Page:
A Claimant's application for an injunction against the use in litigation of unhelpful pre-application planning advice he had obtained from a local planning authority was dismissed by John Jarvis QC sitting as a deputy High Court Judge. The advice was released to the Defendant, pursuant to a request under the Freedom of Information Act 2000. The Claimant's solicitors asserted that the planning advice and correspondence was privileged.

The judge held that the communications and advice was prima facie privileged because they were obtained for the dominant purpose of the litigation. However, that privilege was waived by the Claimant because the planning authority was a statutory body and subject to the Freedom of Information Act 2000. Accordingly, it had a statutory obligation to provide information to the public. The exemption from disclosure for privileged documents under s.42 of the Act was not engaged because the Claimant's solicitors had not indicated to the planning authority that the advice was sought in the context of litigation; they purported to be making a genuine pre planning enquiry on behalf of their client. The judge found that the planning authority provided their advice on that basis. 

The judge held that whilst there was nothing improper in failing to disclose the true purpose for seeking the advice, the consequence was that the advice was bound to be disclosed pursuant to the local authority's statutory obligations under the Act. In essence, the Claimant had to elect whether to disclose the true reason for seeking the advice, ensuring that the communications were privileged, but run the risk the local authority would refuse to provide the advice, or not to disclose the true purpose and take the risk that the communications would be disclosed as they would not be protected by privilege.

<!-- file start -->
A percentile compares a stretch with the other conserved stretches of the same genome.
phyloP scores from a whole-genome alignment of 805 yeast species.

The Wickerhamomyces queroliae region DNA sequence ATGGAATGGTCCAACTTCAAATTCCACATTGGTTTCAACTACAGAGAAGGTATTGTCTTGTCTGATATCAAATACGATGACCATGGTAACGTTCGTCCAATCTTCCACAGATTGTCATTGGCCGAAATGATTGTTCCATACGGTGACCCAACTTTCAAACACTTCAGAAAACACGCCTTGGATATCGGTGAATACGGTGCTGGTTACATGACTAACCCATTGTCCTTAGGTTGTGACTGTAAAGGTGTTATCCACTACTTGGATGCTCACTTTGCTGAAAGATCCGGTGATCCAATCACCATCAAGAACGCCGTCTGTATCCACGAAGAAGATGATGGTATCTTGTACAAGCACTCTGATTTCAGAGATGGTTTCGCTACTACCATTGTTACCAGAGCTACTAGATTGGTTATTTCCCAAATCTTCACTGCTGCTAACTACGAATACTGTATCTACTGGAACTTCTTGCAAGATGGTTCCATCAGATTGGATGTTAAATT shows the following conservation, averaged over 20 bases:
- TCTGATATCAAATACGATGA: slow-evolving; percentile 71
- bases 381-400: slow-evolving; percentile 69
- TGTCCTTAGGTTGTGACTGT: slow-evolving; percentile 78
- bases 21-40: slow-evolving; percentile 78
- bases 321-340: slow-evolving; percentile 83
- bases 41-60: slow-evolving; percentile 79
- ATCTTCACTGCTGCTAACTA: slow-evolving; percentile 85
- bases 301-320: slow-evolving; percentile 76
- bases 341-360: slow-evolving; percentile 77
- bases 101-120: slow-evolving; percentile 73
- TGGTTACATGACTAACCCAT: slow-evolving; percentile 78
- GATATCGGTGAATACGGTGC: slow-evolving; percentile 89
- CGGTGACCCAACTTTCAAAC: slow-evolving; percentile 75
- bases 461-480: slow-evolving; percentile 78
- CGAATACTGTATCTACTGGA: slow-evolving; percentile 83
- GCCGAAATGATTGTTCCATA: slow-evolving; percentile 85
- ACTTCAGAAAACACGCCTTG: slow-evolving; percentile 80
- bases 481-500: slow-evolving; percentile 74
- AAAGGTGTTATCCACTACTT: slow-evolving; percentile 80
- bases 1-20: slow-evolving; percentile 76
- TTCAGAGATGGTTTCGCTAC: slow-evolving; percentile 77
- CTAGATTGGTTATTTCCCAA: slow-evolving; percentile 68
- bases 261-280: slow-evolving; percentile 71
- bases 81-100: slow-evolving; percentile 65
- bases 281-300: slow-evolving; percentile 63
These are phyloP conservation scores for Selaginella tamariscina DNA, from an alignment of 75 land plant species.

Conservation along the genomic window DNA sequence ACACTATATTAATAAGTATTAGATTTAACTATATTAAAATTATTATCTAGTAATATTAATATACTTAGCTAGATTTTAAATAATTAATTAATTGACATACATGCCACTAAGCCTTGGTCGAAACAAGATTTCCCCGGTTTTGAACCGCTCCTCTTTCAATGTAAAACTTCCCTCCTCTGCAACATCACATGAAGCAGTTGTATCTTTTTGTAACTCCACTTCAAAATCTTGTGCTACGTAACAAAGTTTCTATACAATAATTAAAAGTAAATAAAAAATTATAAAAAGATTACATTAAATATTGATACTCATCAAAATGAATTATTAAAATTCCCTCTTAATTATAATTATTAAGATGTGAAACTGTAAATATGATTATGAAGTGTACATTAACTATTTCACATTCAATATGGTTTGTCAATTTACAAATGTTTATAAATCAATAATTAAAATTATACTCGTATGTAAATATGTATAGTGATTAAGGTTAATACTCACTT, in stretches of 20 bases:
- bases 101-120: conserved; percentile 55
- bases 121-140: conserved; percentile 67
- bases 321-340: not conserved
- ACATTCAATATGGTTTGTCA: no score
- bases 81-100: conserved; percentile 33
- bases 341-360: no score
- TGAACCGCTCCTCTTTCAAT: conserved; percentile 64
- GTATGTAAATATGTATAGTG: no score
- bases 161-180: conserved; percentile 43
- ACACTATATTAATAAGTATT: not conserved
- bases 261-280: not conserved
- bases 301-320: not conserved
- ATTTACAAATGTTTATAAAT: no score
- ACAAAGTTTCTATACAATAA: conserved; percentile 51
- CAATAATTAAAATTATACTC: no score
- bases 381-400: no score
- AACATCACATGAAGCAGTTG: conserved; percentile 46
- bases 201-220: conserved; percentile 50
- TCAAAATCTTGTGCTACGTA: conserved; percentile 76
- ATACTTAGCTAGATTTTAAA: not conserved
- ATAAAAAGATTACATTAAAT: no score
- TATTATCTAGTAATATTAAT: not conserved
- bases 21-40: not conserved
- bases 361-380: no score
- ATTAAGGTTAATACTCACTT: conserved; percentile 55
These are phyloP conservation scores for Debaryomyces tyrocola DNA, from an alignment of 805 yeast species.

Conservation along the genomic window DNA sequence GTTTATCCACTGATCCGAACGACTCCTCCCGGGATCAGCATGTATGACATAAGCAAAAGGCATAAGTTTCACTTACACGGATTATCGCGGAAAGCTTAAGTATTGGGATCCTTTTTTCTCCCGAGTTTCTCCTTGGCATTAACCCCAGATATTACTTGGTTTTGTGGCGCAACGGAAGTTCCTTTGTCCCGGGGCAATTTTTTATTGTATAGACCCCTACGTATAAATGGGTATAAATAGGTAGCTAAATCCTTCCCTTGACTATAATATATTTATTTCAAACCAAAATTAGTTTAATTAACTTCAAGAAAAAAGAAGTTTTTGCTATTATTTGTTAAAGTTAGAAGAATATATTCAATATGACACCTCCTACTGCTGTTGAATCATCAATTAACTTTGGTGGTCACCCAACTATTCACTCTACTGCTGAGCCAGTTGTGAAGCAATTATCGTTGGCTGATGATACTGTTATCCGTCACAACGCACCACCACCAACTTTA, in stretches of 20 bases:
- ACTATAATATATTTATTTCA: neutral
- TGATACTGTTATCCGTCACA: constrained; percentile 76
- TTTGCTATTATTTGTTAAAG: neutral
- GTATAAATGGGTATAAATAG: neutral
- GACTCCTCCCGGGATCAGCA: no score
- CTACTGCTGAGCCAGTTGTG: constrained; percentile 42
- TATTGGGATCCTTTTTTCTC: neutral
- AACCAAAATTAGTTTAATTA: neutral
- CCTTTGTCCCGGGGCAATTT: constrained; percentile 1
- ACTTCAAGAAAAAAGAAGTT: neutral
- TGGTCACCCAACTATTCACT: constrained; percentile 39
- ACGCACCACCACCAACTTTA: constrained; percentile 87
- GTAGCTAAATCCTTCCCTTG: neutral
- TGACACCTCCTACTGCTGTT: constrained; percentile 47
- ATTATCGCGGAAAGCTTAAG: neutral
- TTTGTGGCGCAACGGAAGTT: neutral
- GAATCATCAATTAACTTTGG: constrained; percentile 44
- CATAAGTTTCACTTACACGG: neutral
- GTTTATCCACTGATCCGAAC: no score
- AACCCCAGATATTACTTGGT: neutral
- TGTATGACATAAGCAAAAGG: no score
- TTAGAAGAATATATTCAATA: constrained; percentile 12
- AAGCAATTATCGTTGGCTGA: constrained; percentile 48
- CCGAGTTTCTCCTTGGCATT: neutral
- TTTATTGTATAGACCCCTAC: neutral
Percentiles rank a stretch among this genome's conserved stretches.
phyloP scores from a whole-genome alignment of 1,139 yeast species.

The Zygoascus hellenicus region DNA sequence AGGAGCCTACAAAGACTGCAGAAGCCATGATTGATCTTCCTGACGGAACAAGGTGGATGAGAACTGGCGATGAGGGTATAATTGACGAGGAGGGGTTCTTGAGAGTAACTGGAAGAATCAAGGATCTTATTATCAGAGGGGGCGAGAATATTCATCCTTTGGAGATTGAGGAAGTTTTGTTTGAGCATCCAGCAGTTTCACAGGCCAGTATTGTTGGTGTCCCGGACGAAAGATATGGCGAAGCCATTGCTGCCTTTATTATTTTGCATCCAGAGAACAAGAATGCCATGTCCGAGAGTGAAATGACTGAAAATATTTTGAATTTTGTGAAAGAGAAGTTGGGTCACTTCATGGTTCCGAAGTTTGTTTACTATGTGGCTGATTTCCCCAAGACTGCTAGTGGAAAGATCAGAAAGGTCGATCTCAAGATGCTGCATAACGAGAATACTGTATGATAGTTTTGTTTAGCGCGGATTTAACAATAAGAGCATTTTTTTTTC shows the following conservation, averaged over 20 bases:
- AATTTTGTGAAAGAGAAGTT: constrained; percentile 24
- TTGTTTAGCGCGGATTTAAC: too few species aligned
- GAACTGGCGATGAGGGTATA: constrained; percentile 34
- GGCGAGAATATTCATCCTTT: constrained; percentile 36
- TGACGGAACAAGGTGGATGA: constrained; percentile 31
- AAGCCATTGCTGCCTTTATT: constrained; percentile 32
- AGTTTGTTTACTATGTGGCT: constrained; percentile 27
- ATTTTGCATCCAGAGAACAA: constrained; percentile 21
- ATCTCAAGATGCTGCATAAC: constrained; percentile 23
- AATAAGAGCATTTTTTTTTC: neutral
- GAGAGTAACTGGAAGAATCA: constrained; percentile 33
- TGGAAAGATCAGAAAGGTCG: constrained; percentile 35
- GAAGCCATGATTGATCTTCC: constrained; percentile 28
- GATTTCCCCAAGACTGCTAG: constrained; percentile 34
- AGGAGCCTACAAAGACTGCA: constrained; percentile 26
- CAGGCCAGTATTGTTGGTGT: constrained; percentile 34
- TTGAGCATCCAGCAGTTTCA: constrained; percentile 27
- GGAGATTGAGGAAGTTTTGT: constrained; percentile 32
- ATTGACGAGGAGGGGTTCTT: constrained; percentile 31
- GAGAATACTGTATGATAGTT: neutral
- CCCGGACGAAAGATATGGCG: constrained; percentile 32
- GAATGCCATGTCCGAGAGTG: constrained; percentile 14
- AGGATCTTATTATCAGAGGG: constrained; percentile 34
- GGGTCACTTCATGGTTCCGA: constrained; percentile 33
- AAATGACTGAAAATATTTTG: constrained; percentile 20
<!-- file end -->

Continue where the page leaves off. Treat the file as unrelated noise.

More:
The judge went on to say that even if the privilege had subsisted he would have declined to grant the injunction. The Defendant had acted properly in making the FOI application and reading the documents provided. It would not therefore have been appropriate to restrain the Defendant from relying on the advice. The judge also observed that preventing the use of the advice in the form in which it already existed, would have impeded the efficient management of the litigation in the event that the planning officer had been forced to give her evidence by compulsion at trial and that it was not, in any event, in the public interest for the evidence to be withheld from the court.